After all the glitz and glamour banks and lenders throw in consumers’ faces with their fancy advertisements and “low interest rates,” at the end of the day, what they are really looking for in a potential customer is their serviceability level.
Essentially, serviceability is a crucial part of obtaining finance. It comes down to whether you are able to meet the repayments of your loan or not. The less serviceable you are, the less lenders are willing to let you borrow.
In order to define serviceability we have to look at a number of factors. Largely, serviceability looks at your income and financial situation against your debts and liabilities, as well as living costs. Lenders are trying to work out how much you can afford to set aside for a mortgage each month. Think of this as your “in” and “out” columns.
Your “in” column contains income that you obtain from any source – including your salary, any child support payments you may receive, rental property income, share dividends and other investments etc.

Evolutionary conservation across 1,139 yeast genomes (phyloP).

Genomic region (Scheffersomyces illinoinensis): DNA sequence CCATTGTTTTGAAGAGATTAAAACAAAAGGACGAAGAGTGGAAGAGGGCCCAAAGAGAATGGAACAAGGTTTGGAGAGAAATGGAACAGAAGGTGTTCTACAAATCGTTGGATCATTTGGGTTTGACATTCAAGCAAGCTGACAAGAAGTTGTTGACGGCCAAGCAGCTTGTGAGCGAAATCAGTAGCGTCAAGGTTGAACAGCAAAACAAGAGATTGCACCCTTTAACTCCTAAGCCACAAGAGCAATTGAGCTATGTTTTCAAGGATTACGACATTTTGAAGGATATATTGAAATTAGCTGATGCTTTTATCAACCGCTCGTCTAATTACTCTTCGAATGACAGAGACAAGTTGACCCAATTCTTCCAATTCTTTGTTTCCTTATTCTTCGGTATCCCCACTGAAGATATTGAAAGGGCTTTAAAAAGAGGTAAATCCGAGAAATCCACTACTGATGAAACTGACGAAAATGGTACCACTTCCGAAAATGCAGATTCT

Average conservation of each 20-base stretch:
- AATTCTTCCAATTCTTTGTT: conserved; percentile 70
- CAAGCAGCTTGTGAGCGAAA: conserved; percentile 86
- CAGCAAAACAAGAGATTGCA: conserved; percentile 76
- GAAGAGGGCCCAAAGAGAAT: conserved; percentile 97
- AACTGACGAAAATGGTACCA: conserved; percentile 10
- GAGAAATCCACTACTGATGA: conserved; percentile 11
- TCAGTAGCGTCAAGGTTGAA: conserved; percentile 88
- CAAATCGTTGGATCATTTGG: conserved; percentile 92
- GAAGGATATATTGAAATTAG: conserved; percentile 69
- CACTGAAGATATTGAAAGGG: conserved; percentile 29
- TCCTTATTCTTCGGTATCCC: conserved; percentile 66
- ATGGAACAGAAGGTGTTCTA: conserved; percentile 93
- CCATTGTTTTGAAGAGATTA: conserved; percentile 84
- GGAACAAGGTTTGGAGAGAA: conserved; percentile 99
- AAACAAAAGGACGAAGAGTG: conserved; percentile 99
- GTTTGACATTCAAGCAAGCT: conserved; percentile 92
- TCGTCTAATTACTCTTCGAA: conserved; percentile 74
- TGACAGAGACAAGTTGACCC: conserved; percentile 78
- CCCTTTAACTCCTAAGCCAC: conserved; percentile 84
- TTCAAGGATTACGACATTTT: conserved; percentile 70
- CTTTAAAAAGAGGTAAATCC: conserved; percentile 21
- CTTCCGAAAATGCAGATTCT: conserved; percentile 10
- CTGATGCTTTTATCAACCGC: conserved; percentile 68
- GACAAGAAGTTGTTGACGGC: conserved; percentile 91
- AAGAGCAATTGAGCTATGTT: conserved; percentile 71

Whereas, as you can probably guess, your “out” column contains all outgoing expenses, including repayments and current debt; i.e. credit cards, living expenses, and other ongoing costs. Any children or other dependents, you have will also fall into this category. In addition, it should be noted that your “living expenses” will likely be based on an amount that the lender thinks is reasonable for your type of household. You may be particularly frugal with your expenses, but it doesn’t mean that the lender will take this into consideration.
After these numbers have been worked out, the remaining part of this equation is what the lender looks at to determine whether you can afford to make repayments to the loan.
You should take into consideration that when looking for approval for a loan, your total monthly debt expenses are expressed as a proportion of your gross monthly income. This is known as the ‘debt service ratio’ – and it should be set at a maximum of between30% and 35% of your gross income.
Furthermore rate rises are also calculated in and some lenders include a “buffer” that can affect buy-and hold investors. You may find that whilst you are rejected by one lender due to their serviceability requirements, you may be deemed serviceable by a different lender due to varying criteria.
Overall serviceability can be complicated when considering all of the different factors that lenders are required to consider to ensure that you can repay your loan. Luckily there are transparent ways you can access your serviceability through various online calculators.
For more information, contact one of our expert mortgage brokers on 02 9299 7044 or visit www.clarencestreetmortgages.com.au for more details.